The Master Meme
The gentlemen and ladies of the meme-o-sphere, where collective notions are birthed like sleet from clouds, have decided lately that the USA has entered a full-on broad-based bull market - a condition of general happiness and prosperity as far advanced beyond mere "recovery" as a wedge of triple-cream Saint-Andre cheese is advanced over a Cheez Doodle. It has become the master fantasy of the moment, following the birth of some junior memes such as... we have a hundred years of shale gas and the "housing sector" (i.e. the suburban sprawl-building industry) is "bouncing back." What a sad-sack nation of credulous twits we have become.
You can be sure that when a nation is led by the reality-deficient, unhappy outcomes are a sure thing. They will systematically destroy trust in the way things actually work and beat a fast path to either tyranny (where reality doesn't matter) or anarchy (where reality cannot be managed at all). This is what happens when nations go mad. Even when they are led by people later-determined to be "evil" (Hitler, Lenin) this sad process is allowed to happen because it just seems like a good idea at the time - which is the central political tragedy of human history. To the beaten-down Russians, Bolshevism seemed like a good-idea at the time. To the bankrupt, hopeless Germans, Naziism seemed like a good idea.
I'm not even sure what to call the current disposition of unreality in the USA, though it is clearly tinged with different colors of grandiosity ranging from the plain dopey idea of "American exceptionalism" to the wishful claim that we're about to become "energy independent," to the lame assertion so popular in presidential addresses that "together we can do anything." Speaking of the inaugural, in all the Second-Coming-of-Lincoln-Meets-MLK hoopla of the grand day, with the national mall lined by gigantic flat screen TVs (an Orwellian nightmare), and the heartwarming displays of ethnic diversity, and the stridently inoffensive songs and poem, there was the genial Mr. Obama at the epicenter of the huge ceremony delivering a bouquet of platitudes so stale and trite that it could have been composed in a first-year Harvard Law School ethics skull session at a back table of Wagamama. Despite all the blather about his graying hair, and the wisdom of age, and the supposed music of his rhetoric, I couldn't detect a single idea in Mr. Obama's inaugural address that wasn't either self-evident, or devised to flatter some "identity" bloc, or an imitation of old tropes out of the "Great Speeches" book.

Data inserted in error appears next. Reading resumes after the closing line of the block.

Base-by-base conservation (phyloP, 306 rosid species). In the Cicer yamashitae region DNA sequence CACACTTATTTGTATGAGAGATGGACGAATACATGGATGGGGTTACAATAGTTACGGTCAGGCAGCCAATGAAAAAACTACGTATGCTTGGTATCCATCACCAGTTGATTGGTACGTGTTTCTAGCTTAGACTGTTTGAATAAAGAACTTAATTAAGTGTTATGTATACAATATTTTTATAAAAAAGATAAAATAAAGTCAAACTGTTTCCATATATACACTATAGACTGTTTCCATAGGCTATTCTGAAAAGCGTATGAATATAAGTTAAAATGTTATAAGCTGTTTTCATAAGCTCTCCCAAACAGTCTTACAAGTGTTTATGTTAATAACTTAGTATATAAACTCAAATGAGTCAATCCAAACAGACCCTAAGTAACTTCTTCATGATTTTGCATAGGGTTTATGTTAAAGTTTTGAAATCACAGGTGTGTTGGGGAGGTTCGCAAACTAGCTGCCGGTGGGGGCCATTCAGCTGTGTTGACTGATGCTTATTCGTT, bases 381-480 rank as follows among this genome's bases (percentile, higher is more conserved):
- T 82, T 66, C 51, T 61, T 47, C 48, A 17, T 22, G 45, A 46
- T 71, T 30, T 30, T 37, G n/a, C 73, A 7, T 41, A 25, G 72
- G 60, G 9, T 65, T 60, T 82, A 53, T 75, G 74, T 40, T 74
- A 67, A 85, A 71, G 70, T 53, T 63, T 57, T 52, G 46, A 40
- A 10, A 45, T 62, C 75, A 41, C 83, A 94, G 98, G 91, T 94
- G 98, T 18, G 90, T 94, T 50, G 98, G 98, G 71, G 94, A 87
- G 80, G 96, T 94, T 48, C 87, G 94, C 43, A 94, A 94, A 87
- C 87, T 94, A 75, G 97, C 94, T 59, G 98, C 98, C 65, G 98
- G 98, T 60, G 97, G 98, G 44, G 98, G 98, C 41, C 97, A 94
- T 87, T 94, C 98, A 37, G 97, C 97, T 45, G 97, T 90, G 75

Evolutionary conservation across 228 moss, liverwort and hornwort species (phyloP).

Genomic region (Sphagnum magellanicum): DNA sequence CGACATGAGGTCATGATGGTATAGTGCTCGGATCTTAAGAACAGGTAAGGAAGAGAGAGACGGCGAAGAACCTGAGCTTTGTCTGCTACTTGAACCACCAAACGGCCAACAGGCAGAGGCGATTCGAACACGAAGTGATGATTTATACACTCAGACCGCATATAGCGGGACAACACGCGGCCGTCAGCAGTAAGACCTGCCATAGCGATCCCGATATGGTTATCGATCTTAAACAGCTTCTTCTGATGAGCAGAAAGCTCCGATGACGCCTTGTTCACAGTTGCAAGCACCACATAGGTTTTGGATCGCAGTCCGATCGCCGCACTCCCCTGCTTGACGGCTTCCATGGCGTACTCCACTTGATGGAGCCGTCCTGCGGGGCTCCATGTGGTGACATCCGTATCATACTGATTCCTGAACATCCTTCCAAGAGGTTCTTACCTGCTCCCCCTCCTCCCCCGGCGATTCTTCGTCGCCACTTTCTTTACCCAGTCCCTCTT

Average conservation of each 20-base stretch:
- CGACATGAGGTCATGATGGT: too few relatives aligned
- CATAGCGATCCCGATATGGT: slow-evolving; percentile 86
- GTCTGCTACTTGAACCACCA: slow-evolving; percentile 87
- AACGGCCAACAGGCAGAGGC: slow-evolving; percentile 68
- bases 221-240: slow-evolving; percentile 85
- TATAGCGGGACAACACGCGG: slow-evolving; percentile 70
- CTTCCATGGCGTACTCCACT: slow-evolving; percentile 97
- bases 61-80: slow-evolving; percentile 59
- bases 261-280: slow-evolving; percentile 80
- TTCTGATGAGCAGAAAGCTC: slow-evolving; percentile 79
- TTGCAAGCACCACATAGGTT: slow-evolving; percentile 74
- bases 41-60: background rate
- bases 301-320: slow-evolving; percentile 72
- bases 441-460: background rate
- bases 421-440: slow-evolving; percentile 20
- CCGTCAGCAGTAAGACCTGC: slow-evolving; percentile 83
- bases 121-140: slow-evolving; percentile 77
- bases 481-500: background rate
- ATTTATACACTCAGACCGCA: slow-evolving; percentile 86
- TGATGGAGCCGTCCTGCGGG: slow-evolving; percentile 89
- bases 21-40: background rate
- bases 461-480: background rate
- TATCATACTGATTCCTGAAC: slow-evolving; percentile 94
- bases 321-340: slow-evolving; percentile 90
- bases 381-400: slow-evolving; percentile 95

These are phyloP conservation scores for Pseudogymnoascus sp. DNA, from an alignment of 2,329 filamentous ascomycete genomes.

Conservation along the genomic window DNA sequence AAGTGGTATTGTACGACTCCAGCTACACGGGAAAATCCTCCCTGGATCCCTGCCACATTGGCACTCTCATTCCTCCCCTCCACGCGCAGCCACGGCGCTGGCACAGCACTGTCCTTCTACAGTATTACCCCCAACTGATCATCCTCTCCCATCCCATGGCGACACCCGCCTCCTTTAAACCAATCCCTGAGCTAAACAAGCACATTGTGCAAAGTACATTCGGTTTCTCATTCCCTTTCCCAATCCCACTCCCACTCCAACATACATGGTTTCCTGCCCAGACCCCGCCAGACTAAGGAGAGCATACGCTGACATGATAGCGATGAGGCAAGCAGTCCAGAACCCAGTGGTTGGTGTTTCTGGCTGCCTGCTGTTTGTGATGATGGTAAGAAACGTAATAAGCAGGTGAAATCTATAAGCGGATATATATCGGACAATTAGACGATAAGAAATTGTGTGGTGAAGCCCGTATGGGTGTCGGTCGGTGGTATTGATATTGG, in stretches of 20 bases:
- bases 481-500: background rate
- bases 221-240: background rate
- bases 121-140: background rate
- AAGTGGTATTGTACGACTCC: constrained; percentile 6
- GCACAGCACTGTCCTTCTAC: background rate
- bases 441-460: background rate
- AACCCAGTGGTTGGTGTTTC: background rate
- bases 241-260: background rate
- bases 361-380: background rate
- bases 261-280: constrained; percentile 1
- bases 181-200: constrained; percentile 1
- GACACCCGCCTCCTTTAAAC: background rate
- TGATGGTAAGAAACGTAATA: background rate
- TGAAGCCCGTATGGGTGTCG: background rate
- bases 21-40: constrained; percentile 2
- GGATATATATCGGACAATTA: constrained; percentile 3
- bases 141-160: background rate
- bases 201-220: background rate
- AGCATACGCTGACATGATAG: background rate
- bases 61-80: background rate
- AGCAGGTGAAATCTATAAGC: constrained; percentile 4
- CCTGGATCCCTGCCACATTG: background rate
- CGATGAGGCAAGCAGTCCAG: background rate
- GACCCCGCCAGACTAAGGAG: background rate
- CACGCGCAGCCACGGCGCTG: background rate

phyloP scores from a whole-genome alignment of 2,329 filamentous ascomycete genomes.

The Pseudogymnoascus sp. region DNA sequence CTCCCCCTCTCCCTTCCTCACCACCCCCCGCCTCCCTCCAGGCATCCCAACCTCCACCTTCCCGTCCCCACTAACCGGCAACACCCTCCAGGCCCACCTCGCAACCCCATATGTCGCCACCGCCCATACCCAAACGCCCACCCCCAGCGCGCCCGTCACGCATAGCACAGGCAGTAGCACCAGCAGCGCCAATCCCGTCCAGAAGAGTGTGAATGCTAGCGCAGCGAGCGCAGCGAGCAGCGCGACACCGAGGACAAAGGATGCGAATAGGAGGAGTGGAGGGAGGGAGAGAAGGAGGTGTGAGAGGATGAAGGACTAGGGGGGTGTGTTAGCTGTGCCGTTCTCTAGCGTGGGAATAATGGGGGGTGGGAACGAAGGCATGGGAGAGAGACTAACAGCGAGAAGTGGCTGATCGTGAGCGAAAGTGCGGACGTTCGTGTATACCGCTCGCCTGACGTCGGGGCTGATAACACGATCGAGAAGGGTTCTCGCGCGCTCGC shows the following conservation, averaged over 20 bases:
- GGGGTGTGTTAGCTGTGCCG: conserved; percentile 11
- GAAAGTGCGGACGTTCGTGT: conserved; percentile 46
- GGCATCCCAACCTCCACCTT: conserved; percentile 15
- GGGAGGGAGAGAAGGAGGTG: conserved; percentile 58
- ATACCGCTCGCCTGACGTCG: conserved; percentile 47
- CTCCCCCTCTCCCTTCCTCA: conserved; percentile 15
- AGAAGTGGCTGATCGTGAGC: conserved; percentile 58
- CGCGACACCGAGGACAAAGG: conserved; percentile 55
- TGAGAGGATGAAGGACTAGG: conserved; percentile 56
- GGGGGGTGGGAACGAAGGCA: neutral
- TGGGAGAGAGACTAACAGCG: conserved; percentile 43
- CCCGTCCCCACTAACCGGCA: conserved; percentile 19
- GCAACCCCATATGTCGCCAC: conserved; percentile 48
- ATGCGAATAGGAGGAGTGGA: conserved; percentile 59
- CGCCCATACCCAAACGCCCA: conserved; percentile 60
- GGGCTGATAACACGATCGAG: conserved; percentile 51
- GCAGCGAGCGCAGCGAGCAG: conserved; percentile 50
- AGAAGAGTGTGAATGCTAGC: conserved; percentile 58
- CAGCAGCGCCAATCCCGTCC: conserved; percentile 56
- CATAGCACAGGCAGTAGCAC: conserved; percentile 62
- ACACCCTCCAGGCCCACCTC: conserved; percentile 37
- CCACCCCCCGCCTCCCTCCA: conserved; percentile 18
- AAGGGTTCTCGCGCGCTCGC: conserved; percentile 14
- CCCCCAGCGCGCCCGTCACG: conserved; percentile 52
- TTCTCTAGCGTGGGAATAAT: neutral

What's obvious to me is what I have been fearing about this country for some time now: that all the disorders of our time would prompt a campaign to defend the status quo at all costs and to sustain the unsustainable. That is really the master wish behind all the political hijinks of the day, especially the pervasive accounting fraud in all high-order money matters. We see the comforts and conveniences of modernity slipping away and we'll do anything to try to hang onto them, including lying to ourselves to such an immersive degree about what is really happening that we suppose we can manufacture a happy counter-reality. That's at the heart of zero interest rate policies, and Federal Reserve manipulation of markets, and statistical misreporting from all the national agencies charged with adding things up. So, the Fed pumps its $90 billion-a-month and the Standard & Poor's index inflates like an old tire while ten thousand more families get added to the food stamp rolls, and the banks sit on enough foreclosed property to fill the state of Indiana, and another 25-year-old college loan debt serf ODs on vodka and Xanax because he finally understands that even bankruptcy will not save him from perpetual penury.
Apparently, there are moments in history when nations just get lost. I maintain that things would go a whole lot better for us if we acknowledge what is actually going on, namely: a major shift of direction into economic contraction after 200-plus thrilling years of expanding energy resources and easy-to-get material riches. It's in the nature of this world that things cycle and pulse, and we have entered a certain phase of the cycle that demands certain responses. We have to make the scale of human activities smaller, finer, simpler, and more rooted to the local particulars of place. We have to let go of WalMart and globalism and driving cars incessantly and attempting to manage the affairs of people half a world a way... and we just can't imagine engaging with this endeavor. That is true poverty of imagination.